"I always put too much pressure on myself. I always want to do everything perfect and play my best game every match, but it's not possible. Sometimes you need to accept and do your best without playing your best game."
In the space of two years years he split with the man who had guided him since childhood, got married to Swiss TV presenter and model, Ilham Vuilloud, had a daughter, Alexia, and then announced the couple were separating.
Since reconciled, they are learning to manage the conflicting demands of family life and a globe-trotting profession. They will not be following the example of the Federers and taking the family on the road.
"Outside tennis my life is a little bit different with my daughter," he says.
"Travelling with the family is not always easy and my daughter doesn't like it. She's four years old and going to school.
"I have to find a good schedule because it's not easy for me travelling without my wife and daughter."
Wawrinka puts much of the credit for his leap from being a dark horse to a major winner down to coach Magnus Norman, the Swede who took on the role 14 months ago.
From taking Djokovic to five dramatic sets in Australia last year, and ending Andy Murray's reign at the US Open in September, to following up the Melbourne triumph with a first Masters 1000 title in Monte Carlo in April, Wawrinka's progression under the Swede has been clear.
"When I'm on the practice court I'm always trying to improve, to find solutions, to become a better player," he says.
"Working with Magnus has helped a lot with that. Mentally speaking I have more confidence, I know what it takes. I'm really happy to work with him."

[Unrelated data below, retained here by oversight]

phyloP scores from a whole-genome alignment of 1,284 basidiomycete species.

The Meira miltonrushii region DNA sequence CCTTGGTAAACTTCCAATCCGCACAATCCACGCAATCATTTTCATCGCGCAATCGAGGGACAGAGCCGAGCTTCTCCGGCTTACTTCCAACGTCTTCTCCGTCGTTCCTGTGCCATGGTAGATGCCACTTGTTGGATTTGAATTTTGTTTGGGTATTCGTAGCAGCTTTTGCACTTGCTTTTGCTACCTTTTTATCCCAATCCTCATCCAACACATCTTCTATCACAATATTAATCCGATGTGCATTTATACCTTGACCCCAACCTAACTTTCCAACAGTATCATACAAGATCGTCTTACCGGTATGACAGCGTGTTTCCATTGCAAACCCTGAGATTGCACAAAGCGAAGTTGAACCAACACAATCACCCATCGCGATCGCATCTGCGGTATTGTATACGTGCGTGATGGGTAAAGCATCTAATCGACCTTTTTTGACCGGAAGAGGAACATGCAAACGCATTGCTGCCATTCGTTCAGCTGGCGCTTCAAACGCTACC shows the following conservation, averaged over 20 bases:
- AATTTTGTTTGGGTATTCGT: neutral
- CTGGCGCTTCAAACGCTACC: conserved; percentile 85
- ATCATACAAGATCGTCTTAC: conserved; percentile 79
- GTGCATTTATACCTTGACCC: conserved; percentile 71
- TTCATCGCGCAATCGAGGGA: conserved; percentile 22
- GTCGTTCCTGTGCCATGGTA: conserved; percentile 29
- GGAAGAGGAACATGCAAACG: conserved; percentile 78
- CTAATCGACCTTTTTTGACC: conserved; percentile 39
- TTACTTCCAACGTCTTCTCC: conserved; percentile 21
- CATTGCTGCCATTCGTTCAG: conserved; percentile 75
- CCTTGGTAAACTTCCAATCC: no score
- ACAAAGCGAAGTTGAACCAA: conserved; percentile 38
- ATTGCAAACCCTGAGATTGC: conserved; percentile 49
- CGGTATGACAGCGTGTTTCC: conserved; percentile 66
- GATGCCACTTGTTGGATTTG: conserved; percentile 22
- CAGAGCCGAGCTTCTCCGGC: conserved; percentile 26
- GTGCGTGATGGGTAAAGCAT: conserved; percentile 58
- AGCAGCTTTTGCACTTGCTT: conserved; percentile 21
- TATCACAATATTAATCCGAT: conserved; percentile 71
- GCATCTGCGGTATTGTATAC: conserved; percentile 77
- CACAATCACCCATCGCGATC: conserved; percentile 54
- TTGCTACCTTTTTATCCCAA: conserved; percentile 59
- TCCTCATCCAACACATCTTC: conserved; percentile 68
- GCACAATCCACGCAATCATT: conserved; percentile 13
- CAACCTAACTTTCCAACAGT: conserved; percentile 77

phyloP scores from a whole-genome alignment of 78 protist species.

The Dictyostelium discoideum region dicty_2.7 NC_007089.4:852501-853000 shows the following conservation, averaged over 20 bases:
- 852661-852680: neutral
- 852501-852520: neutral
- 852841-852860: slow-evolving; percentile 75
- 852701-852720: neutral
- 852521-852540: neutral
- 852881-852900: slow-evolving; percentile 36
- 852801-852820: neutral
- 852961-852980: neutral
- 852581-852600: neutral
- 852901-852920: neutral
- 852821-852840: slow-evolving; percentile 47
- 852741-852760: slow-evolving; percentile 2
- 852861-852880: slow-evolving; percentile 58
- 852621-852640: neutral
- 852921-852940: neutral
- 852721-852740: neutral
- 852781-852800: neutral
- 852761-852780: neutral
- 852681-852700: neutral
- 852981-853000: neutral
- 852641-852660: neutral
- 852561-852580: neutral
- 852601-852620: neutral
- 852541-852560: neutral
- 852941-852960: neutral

But, as Wawrinka says, it is now time to "put the puzzle back together, find solutions, because the pressure is different".
Wawrinka's last appearance on court, on a dank and gloomy Parisian evening, was a disaster.
The French Open third seed was more in danger of clipping the line judges than the lines as his radar malfunctioned spectacularly against Guillermo Garcia-Lopez, and the last two sets raced past him 6-2 6-0.
He racked up a crippling 62 unforced errors in a performance so poor it was hard to believe this was the same player whose shot-making had left Murray, Djokovic and Nadal helpless in the previous two Grand Slams.
If Wawrinka is to put the pieces of his game back together in time to challenge for a second major title at Wimbledon, he will need to start with that backhand, the bedrock of his game.
And yet one of the few shots guaranteed to draw a ripple of gasps among those seeing it in full flow for the first time might never have seen the light of day.
"I changed my backhand from two-hander to one-hander at 11 years old with my first coach, Dimitri.
"He asked me to try as for him it was more natural to play one-handed, but it was difficult for me at 11 to play one-handed because you don't have that much power."
Like a child setting out on a bike without stabilisers for the first time, the absence of that second, guiding hand led to a few wobbles along the way.
"It's not easy, but Dmitri was always behind me, saying: 'It's going to take time but it's going to be better in the end,'" says Wawrinka.
"And he was right."